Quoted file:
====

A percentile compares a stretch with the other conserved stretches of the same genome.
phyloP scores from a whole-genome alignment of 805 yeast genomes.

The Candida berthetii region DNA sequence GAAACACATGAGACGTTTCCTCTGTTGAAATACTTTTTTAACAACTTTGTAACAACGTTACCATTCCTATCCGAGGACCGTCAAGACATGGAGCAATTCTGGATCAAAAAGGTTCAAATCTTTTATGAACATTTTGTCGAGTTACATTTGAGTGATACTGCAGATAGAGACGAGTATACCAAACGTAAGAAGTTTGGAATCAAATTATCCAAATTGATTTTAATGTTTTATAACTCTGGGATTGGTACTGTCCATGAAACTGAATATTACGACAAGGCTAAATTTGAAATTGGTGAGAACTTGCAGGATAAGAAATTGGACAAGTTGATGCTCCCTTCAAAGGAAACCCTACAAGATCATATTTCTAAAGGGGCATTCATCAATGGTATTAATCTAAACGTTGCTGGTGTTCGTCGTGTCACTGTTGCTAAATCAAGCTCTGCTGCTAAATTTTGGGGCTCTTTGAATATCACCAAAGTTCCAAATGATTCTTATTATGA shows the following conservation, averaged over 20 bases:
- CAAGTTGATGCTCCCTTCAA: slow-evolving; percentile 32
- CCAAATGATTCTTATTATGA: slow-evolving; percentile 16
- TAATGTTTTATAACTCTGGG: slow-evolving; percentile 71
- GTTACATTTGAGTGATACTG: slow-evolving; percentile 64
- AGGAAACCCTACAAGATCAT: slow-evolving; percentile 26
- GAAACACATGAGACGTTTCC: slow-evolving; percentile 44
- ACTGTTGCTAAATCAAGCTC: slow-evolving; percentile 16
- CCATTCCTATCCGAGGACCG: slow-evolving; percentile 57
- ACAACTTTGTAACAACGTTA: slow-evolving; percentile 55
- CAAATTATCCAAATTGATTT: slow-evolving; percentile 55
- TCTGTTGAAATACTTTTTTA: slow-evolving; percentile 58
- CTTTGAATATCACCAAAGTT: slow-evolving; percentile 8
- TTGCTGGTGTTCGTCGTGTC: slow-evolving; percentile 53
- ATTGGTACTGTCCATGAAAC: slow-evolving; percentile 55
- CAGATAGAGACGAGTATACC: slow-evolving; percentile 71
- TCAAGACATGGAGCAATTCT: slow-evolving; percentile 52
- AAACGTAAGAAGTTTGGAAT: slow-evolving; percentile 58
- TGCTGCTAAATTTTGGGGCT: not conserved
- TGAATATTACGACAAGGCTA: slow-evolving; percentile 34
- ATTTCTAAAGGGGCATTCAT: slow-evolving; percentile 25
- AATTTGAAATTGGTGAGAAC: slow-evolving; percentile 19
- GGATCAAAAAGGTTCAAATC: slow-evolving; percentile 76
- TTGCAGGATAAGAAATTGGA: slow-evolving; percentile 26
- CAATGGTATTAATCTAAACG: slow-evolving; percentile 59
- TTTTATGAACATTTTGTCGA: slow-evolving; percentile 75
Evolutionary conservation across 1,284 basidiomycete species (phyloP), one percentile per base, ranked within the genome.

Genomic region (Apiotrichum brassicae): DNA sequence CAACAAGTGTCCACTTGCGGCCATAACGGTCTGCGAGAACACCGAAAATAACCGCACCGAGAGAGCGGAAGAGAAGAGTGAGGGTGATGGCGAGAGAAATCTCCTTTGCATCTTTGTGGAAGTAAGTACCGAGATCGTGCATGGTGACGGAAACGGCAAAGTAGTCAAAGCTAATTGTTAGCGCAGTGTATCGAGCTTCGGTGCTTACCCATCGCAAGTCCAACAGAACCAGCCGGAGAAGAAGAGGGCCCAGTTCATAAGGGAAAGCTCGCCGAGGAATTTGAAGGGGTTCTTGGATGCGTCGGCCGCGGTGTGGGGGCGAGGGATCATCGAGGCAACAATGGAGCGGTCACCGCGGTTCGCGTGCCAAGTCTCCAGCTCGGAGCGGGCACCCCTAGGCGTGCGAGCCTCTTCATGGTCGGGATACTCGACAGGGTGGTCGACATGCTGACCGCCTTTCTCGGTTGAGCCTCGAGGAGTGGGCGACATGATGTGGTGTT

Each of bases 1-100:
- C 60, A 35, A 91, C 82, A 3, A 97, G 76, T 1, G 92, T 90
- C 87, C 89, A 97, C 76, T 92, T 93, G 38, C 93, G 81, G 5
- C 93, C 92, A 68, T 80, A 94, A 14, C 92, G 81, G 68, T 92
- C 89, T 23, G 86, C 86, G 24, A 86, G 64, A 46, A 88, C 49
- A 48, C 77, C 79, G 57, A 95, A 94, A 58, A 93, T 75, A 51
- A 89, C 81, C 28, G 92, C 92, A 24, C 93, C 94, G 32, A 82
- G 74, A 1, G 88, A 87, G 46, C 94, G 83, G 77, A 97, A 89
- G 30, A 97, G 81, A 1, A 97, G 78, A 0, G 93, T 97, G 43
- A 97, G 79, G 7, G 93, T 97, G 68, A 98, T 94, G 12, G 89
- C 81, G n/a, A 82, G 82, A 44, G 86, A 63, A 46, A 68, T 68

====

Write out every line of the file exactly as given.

A percentile compares a stretch with the other conserved stretches of the same genome.
phyloP scores from a whole-genome alignment of 805 yeast genomes.

The Candida berthetii region DNA sequence GAAACACATGAGACGTTTCCTCTGTTGAAATACTTTTTTAACAACTTTGTAACAACGTTACCATTCCTATCCGAGGACCGTCAAGACATGGAGCAATTCTGGATCAAAAAGGTTCAAATCTTTTATGAACATTTTGTCGAGTTACATTTGAGTGATACTGCAGATAGAGACGAGTATACCAAACGTAAGAAGTTTGGAATCAAATTATCCAAATTGATTTTAATGTTTTATAACTCTGGGATTGGTACTGTCCATGAAACTGAATATTACGACAAGGCTAAATTTGAAATTGGTGAGAACTTGCAGGATAAGAAATTGGACAAGTTGATGCTCCCTTCAAAGGAAACCCTACAAGATCATATTTCTAAAGGGGCATTCATCAATGGTATTAATCTAAACGTTGCTGGTGTTCGTCGTGTCACTGTTGCTAAATCAAGCTCTGCTGCTAAATTTTGGGGCTCTTTGAATATCACCAAAGTTCCAAATGATTCTTATTATGA shows the following conservation, averaged over 20 bases:
- CAAGTTGATGCTCCCTTCAA: slow-evolving; percentile 32
- CCAAATGATTCTTATTATGA: slow-evolving; percentile 16
- TAATGTTTTATAACTCTGGG: slow-evolving; percentile 71
- GTTACATTTGAGTGATACTG: slow-evolving; percentile 64
- AGGAAACCCTACAAGATCAT: slow-evolving; percentile 26
- GAAACACATGAGACGTTTCC: slow-evolving; percentile 44
- ACTGTTGCTAAATCAAGCTC: slow-evolving; percentile 16
- CCATTCCTATCCGAGGACCG: slow-evolving; percentile 57
- ACAACTTTGTAACAACGTTA: slow-evolving; percentile 55
- CAAATTATCCAAATTGATTT: slow-evolving; percentile 55
- TCTGTTGAAATACTTTTTTA: slow-evolving; percentile 58
- CTTTGAATATCACCAAAGTT: slow-evolving; percentile 8
- TTGCTGGTGTTCGTCGTGTC: slow-evolving; percentile 53
- ATTGGTACTGTCCATGAAAC: slow-evolving; percentile 55
- CAGATAGAGACGAGTATACC: slow-evolving; percentile 71
- TCAAGACATGGAGCAATTCT: slow-evolving; percentile 52
- AAACGTAAGAAGTTTGGAAT: slow-evolving; percentile 58
- TGCTGCTAAATTTTGGGGCT: not conserved
- TGAATATTACGACAAGGCTA: slow-evolving; percentile 34
- ATTTCTAAAGGGGCATTCAT: slow-evolving; percentile 25
- AATTTGAAATTGGTGAGAAC: slow-evolving; percentile 19
- GGATCAAAAAGGTTCAAATC: slow-evolving; percentile 76
- TTGCAGGATAAGAAATTGGA: slow-evolving; percentile 26
- CAATGGTATTAATCTAAACG: slow-evolving; percentile 59
- TTTTATGAACATTTTGTCGA: slow-evolving; percentile 75
Evolutionary conservation across 1,284 basidiomycete species (phyloP), one percentile per base, ranked within the genome.

Genomic region (Apiotrichum brassicae): DNA sequence CAACAAGTGTCCACTTGCGGCCATAACGGTCTGCGAGAACACCGAAAATAACCGCACCGAGAGAGCGGAAGAGAAGAGTGAGGGTGATGGCGAGAGAAATCTCCTTTGCATCTTTGTGGAAGTAAGTACCGAGATCGTGCATGGTGACGGAAACGGCAAAGTAGTCAAAGCTAATTGTTAGCGCAGTGTATCGAGCTTCGGTGCTTACCCATCGCAAGTCCAACAGAACCAGCCGGAGAAGAAGAGGGCCCAGTTCATAAGGGAAAGCTCGCCGAGGAATTTGAAGGGGTTCTTGGATGCGTCGGCCGCGGTGTGGGGGCGAGGGATCATCGAGGCAACAATGGAGCGGTCACCGCGGTTCGCGTGCCAAGTCTCCAGCTCGGAGCGGGCACCCCTAGGCGTGCGAGCCTCTTCATGGTCGGGATACTCGACAGGGTGGTCGACATGCTGACCGCCTTTCTCGGTTGAGCCTCGAGGAGTGGGCGACATGATGTGGTGTT

Each of bases 1-100:
- C 60, A 35, A 91, C 82, A 3, A 97, G 76, T 1, G 92, T 90
- C 87, C 89, A 97, C 76, T 92, T 93, G 38, C 93, G 81, G 5
- C 93, C 92, A 68, T 80, A 94, A 14, C 92, G 81, G 68, T 92
- C 89, T 23, G 86, C 86, G 24, A 86, G 64, A 46, A 88, C 49
- A 48, C 77, C 79, G 57, A 95, A 94, A 58, A 93, T 75, A 51
- A 89, C 81, C 28, G 92, C 92, A 24, C 93, C 94, G 32, A 82
- G 74, A 1, G 88, A 87, G 46, C 94, G 83, G 77, A 97, A 89
- G 30, A 97, G 81, A 1, A 97, G 78, A 0, G 93, T 97, G 43
- A 97, G 79, G 7, G 93, T 97, G 68, A 98, T 94, G 12, G 89
- C 81, G n/a, A 82, G 82, A 44, G 86, A 63, A 46, A 68, T 68